Former Democrat Congressman on Trump Wiretap Claims: 'It Happened to Me'

Former Ohio Democrat Congressman Dennis Kucinich defended President Donald Trump's claims about being wiretapped by the Obama administration during the 2016 presidential election.

"It's important because there are people who are saying about President Trump's claim, 'Oh, it could never happen.' Well, frankly, it happened to me," Kucinich told Fox News on Friday. Also on Friday, the former congressman penned an article on Fox News describing the incident — a phone call in his congressional office from a foreign leader had been tapped in 2011, and he listened to a recording of it in 2015.

"Members of Congress ought to be aware that my experience was that my phone wasn't safe in a congressional office," Kucinich, who served in the House of Representatives from 1997 to 2013, said. "Now, if they can do that to a member of Congress, they can certainly do it to a presidential candidate, and they can do it to private citizens as well."

The former congressman learned that he had been wiretapped two years after leaving office, when he was approached by The Washington Times. "The newspaper's investigative reporters called me, saying they had obtained a tape of a sensitive telephone conversation that they wanted me to verify," Kucinich wrote. "When I met them at a Chinese restaurant in Washington, they played back audio of a call I had taken in my D.C. congressional office four years earlier."

Kucinich recalled that the call had been from Saif el-Islam Qaddafi, a high-ranking official in Libya's government and a son of the country's ruler, Moammar Qaddafi. "At the time I was leading efforts in the House to challenge the Obama administration's war against Libya," the former congressman recalled. "The Qaddafi government reached out to me because its appeals to the White House and the State Department to forestall the escalating aggression had gone unanswered."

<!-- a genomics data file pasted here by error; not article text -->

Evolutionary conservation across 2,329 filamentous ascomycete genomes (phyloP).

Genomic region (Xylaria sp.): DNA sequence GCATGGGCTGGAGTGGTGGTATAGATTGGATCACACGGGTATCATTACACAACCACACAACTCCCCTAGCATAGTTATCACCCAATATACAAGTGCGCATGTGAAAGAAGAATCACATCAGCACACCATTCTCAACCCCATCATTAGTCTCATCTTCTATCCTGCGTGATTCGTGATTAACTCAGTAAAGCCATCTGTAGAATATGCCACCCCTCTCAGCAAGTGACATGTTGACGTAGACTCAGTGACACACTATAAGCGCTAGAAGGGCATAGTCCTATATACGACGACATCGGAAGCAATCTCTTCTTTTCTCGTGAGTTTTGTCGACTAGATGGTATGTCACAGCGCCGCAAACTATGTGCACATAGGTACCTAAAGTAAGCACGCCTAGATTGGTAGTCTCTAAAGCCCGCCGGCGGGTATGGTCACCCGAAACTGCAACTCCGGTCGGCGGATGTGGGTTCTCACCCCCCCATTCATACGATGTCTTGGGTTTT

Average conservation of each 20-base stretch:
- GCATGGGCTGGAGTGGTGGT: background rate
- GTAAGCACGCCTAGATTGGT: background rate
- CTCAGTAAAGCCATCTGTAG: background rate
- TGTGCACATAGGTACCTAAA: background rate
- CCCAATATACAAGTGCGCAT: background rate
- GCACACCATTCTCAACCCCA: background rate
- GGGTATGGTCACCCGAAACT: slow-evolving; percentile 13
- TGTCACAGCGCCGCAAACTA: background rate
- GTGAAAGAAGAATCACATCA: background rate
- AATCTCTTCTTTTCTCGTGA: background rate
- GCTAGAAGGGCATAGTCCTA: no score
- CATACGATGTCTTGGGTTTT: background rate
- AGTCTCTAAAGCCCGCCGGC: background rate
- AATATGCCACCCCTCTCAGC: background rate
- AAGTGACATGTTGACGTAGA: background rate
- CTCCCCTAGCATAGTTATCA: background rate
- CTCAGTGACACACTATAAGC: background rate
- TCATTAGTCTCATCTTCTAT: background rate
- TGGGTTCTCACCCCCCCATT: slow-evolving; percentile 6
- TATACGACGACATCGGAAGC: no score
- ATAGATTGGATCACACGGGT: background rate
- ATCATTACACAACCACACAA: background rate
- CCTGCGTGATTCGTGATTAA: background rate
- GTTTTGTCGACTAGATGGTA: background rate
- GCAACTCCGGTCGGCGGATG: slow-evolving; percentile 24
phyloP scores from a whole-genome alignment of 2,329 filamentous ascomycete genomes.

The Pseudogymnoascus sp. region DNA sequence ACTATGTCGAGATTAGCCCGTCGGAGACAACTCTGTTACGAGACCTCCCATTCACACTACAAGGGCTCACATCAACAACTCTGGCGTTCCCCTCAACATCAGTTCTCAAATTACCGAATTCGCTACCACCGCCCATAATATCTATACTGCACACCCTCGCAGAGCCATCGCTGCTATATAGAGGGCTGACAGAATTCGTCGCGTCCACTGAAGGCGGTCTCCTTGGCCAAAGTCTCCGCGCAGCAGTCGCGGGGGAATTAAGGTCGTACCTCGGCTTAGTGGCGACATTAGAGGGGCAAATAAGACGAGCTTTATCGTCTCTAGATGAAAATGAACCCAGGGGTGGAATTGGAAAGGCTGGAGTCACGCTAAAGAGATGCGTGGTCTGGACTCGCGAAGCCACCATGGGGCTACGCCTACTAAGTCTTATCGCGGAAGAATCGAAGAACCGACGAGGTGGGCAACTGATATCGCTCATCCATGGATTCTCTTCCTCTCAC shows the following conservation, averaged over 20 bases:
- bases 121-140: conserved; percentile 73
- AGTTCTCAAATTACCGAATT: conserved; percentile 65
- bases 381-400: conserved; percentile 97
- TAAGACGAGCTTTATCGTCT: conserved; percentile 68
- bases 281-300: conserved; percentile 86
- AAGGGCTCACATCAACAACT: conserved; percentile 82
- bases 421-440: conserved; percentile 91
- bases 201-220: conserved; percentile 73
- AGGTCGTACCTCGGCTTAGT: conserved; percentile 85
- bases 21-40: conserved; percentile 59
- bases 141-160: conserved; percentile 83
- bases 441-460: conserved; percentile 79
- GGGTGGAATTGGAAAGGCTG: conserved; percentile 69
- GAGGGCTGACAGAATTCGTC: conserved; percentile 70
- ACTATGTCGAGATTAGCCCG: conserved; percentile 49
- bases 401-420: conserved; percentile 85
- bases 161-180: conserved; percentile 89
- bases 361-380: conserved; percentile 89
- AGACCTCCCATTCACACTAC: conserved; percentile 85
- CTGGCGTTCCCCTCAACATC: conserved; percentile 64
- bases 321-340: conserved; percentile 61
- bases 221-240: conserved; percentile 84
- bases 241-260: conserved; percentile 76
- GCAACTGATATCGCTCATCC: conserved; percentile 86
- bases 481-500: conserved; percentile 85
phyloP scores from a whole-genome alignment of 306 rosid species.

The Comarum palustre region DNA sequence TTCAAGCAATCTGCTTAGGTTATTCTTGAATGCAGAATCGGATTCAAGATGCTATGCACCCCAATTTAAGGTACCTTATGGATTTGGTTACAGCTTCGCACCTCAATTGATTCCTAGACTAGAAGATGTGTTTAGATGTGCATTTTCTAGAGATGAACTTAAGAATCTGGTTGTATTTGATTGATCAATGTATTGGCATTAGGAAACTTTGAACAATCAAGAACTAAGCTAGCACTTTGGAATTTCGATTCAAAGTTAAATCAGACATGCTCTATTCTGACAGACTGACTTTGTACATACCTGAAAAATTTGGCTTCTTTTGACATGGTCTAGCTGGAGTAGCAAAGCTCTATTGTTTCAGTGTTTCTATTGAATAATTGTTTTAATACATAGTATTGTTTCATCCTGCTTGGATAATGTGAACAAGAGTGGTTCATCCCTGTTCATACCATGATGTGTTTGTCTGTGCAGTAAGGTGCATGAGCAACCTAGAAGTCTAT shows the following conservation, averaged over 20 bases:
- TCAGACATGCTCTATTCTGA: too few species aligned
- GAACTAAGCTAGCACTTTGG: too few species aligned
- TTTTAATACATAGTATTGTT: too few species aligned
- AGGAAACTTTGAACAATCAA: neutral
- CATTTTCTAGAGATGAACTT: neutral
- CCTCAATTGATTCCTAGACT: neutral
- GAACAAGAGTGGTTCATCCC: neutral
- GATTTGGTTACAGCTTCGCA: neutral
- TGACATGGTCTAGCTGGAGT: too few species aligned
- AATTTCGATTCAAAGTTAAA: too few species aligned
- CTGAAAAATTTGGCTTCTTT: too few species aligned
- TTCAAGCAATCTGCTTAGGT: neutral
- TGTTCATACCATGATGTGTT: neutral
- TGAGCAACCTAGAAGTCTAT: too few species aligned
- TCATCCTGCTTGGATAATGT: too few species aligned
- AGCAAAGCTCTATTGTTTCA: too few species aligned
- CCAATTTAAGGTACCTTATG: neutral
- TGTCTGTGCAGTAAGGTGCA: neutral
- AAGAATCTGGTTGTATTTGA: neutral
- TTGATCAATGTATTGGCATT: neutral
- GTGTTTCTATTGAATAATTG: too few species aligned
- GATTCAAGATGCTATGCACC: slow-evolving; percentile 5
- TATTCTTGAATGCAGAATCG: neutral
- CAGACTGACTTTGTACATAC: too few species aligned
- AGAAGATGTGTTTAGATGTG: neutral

The Democrat former congressman also noted that he had checked with the House's general counsel to make sure that such a discussion was permitted by law. "I was assured that under the Constitution a lawmaker had a fundamental duty to ask questions and gather information—activity expressly protected by the Article I clauses covering separation of powers and congressional speech and debate."

Kucinich noted that The Washington Times reporters did not say who made the tape, but the paper's stories referenced "secret audio recordings recovered from Tripoli." The former congressman said he suspected the audio was not recovered from overseas — as it was in fine condition, and leaked to a Washington, D.C., newspaper.

"I believe the tape was made by an American intelligence agency and then leaked to the Times for political reasons," Kucinich wrote. "If so, this episode represented a gross violation of the separation of powers."

This episode would also have illustrated how plausible it is that Donald Trump, as a presidential candidate from the opposite party of the sitting president, could have been targeted for surveillance in the final months of an election. "When the president raised the question of wiretapping on his phones in Trump Tower, he was challenged to prove that such a thing could happen," Kucinich wrote. "It happened to me."

The former congressman concluded his interview on Fox News by defending Americans' constitutional right to privacy. "The Fourth Amendment should protect all Americans with a right to privacy unless there's some criminal activity that is suspected," he said.

When it comes to the surveillance state in recent years, however, Kucinich referenced the infamous dystopian novel by Aldous Huxley. "It's a brave new world in America."